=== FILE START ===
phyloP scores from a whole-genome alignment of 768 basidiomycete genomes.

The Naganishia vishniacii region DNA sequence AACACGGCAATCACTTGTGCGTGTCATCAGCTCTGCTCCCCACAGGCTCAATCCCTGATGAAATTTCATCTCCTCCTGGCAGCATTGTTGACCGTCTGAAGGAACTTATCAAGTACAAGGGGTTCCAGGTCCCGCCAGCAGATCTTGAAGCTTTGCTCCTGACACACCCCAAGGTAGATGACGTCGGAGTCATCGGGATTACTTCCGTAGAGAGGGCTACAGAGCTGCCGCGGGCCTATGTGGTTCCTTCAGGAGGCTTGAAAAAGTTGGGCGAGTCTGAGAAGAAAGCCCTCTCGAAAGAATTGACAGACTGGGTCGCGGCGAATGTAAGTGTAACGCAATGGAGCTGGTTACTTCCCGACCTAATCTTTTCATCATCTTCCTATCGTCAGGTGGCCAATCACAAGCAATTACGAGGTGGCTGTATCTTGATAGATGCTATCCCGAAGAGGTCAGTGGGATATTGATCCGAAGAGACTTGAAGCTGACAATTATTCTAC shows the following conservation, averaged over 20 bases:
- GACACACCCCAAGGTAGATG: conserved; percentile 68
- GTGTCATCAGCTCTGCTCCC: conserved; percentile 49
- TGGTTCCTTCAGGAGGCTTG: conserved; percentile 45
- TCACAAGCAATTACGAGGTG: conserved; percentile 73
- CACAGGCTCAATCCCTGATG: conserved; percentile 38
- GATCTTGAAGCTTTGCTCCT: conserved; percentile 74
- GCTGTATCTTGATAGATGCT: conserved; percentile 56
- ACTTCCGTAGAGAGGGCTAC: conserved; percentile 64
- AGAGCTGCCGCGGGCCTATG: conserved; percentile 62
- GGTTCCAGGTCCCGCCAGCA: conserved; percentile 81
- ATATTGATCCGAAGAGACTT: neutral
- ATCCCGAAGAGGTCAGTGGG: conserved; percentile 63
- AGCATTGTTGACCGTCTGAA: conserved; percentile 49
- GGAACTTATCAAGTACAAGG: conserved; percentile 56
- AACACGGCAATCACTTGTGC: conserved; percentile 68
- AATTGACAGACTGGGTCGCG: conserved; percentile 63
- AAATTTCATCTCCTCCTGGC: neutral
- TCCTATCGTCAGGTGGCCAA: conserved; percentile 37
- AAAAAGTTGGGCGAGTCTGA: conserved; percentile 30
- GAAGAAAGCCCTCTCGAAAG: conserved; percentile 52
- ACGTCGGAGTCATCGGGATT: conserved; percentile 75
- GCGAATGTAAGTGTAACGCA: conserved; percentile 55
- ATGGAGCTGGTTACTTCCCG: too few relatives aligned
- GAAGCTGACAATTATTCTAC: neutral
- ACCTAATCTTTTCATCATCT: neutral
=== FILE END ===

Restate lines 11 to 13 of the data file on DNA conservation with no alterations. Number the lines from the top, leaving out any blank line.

- AGAGCTGCCGCGGGCCTATG: conserved; percentile 62
- GGTTCCAGGTCCCGCCAGCA: conserved; percentile 81
- ATATTGATCCGAAGAGACTT: neutral